With Travis Shaw traded to Milwaukee and third-base depth otherwise thin, barring a trade, Sandoval will enter spring training as the clear starter at the position. Photos from Fort Myers show him working hard to lose weight. Farrell did not mince words about the challenge ahead.
“No one’s going to say the first two years of Pablo’s tenure in Boston have gone well,” Farrell said. “That’s obvious. . . . Pablo’s mindset is almost a redemption approach. It feels like he’s got to make it up to his teammates and the fans of Boston here.”
Sandoval missed almost all of last season because of shoulder surgery, which came on the heels of a disastrous 2015 that saw him post some of the worst numbers in baseball after signing a five-year, $95 million deal in free agency.
With David Ortiz gone, the Red Sox will be looking to improve on last year’s woeful third base production, and they hope Sandoval can be a big part of it.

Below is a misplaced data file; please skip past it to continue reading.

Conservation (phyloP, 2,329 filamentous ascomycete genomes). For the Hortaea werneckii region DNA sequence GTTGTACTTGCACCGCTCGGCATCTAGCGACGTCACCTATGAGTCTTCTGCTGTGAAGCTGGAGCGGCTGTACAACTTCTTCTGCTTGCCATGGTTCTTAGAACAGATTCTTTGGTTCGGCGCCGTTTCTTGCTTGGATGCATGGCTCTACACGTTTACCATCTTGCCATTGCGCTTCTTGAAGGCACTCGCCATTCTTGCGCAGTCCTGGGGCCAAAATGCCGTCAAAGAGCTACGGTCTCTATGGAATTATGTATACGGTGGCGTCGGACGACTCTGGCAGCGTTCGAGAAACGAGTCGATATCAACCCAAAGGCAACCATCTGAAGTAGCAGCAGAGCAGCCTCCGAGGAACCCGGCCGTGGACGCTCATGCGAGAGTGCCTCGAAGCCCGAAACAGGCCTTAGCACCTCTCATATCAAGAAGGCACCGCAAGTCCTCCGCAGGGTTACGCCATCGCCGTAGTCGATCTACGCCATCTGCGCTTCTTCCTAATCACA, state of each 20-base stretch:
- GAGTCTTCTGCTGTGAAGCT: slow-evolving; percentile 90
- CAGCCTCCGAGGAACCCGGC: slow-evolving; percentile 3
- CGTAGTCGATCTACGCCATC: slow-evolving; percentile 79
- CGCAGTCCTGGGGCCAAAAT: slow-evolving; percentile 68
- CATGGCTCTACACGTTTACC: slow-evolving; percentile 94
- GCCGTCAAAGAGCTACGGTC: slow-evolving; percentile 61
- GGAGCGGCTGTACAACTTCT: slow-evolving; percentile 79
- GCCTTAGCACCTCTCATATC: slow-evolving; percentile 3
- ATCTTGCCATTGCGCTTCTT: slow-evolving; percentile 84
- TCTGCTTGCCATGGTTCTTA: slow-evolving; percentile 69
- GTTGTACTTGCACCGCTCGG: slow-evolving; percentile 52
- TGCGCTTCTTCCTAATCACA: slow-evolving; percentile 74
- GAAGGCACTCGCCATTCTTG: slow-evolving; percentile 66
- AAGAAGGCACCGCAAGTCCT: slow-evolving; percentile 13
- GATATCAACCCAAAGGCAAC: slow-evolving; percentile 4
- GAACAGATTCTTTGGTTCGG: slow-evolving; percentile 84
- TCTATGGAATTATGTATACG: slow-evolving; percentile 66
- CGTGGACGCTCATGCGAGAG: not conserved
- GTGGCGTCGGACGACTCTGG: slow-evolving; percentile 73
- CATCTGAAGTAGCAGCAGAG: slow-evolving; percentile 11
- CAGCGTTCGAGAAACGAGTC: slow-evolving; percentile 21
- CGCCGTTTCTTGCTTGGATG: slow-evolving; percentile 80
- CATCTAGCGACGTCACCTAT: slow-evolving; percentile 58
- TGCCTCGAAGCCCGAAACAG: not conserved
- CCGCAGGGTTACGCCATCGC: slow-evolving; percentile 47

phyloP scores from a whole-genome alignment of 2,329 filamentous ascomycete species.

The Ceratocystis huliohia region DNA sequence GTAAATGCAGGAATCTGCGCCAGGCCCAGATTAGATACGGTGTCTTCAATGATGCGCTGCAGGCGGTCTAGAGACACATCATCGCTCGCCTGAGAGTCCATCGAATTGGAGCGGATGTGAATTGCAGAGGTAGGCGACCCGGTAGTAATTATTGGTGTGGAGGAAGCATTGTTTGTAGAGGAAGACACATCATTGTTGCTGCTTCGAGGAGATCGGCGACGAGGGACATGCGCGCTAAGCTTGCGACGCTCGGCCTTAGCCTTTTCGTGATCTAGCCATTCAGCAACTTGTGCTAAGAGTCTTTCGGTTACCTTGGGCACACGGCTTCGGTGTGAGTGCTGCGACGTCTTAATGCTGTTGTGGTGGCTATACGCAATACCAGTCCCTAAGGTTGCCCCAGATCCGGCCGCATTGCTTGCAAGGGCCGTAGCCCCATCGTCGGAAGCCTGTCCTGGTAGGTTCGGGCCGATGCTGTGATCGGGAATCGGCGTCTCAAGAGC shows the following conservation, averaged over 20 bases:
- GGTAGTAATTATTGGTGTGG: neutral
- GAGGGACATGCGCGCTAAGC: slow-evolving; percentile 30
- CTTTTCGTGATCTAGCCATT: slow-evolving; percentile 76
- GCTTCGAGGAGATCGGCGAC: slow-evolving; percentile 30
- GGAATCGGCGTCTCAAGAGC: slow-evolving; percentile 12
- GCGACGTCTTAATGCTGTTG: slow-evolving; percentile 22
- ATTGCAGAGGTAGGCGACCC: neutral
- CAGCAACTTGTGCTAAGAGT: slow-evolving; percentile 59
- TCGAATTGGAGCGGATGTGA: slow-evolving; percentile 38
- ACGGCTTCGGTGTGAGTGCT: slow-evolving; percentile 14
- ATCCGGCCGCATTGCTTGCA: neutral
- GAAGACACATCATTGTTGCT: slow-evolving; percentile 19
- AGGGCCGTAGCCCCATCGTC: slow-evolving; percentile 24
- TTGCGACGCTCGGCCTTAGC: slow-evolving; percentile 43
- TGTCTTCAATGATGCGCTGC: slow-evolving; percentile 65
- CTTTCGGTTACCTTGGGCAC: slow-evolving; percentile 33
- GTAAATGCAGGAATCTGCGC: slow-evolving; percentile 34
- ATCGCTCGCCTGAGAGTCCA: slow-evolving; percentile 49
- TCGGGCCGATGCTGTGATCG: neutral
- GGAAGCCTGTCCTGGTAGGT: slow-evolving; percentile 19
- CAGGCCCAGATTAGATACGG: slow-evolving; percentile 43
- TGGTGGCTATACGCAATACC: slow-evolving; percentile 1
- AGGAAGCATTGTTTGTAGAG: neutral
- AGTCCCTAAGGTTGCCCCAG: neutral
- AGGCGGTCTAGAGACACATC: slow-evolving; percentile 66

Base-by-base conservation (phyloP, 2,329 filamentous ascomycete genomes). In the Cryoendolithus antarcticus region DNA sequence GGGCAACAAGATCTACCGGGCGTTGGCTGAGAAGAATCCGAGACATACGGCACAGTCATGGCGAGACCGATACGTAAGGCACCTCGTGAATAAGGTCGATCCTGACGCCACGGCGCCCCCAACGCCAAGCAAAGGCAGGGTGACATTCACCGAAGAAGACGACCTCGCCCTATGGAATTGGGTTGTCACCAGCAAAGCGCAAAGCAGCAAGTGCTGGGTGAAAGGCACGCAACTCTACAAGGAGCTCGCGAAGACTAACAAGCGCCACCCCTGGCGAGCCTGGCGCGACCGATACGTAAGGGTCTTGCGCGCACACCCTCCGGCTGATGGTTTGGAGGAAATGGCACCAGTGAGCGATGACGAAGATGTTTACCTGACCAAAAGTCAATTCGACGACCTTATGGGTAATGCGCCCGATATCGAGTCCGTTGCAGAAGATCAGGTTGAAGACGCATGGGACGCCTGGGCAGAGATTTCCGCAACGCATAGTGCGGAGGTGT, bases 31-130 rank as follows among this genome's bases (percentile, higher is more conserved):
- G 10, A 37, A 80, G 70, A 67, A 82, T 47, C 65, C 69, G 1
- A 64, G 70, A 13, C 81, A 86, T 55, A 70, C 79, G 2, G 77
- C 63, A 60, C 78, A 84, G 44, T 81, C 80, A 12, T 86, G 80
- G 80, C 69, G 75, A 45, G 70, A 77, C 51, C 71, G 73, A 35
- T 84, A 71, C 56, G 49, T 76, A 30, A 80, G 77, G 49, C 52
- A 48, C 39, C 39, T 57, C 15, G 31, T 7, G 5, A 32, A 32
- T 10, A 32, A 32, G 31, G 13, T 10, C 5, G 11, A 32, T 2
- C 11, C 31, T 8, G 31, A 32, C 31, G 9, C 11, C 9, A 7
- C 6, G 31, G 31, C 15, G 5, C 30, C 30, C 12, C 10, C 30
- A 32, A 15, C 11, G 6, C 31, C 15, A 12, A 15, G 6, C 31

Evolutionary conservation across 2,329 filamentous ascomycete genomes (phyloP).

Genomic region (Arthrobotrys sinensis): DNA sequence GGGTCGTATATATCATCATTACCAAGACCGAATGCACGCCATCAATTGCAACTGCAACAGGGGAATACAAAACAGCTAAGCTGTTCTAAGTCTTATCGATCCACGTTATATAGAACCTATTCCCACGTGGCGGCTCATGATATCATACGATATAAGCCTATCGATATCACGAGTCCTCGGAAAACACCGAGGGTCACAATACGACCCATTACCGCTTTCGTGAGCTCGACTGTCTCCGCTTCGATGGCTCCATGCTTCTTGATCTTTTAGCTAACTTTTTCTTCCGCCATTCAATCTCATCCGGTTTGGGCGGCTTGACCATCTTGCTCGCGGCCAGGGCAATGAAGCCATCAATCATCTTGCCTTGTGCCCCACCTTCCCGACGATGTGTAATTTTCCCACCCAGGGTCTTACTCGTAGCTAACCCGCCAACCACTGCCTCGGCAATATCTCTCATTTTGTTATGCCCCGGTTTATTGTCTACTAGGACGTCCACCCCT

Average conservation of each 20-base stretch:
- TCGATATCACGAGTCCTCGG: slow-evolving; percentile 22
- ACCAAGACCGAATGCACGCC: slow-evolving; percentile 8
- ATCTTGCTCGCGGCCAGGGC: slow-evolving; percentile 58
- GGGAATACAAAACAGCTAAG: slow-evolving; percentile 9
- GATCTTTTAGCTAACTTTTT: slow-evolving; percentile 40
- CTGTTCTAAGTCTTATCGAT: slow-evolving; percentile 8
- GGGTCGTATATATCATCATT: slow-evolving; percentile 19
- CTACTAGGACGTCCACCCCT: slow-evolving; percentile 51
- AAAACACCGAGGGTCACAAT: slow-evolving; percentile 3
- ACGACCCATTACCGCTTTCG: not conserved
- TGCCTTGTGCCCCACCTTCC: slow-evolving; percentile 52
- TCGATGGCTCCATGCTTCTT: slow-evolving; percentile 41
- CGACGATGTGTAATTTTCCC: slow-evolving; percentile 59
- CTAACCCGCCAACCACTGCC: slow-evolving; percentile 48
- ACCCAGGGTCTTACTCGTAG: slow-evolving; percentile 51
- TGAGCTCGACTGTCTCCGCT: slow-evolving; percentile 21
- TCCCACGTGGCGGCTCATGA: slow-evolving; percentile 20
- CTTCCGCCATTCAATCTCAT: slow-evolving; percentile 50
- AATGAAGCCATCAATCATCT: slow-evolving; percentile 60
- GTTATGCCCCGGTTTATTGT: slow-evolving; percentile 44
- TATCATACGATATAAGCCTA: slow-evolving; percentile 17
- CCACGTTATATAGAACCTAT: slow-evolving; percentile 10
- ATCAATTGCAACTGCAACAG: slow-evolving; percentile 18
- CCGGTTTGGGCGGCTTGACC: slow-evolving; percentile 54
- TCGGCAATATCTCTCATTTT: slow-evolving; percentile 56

“We’re not asking him to go out and be something he wasn’t prior to the signing of that contract,” Farrell said. “If he gets back to that level — and let’s face it, he’s going to have to go out and earn the job back, because Brock Holt is here, we did go out and pick up Josh Rutledge, who was a quality utility bat prior to the injury last year. We’ll see what transpires the rest of the offseason.”
Farrell noted that prior disappointments had turned their Red Sox careers around.
“There’s been a realizing that the approach he had gone through the first two years here was not the right one for him, and to his credit, he’s made an adjustment,” Farrell said. “He’s got a lot to earn back and particularly to our fans, but we’ve seen it happen before. The resurrection John Lackey went through [in 2013], it can happen. Hanley [Ramirez] bounces back with a big year this year. So I think as he sees other players around him that have done this, I would think it gives him confidence to be able to do it himself.”
Farrell reiterated that playing time will be based on performance, not pay. It’s up to Sandoval to earn it.
“When someone’s taking your job, you’ve got one of two ways to respond,” Farrell said. “You put your tail between your legs and walk out, or you find a way to earn it and fight back. He’s doing the latter right now.”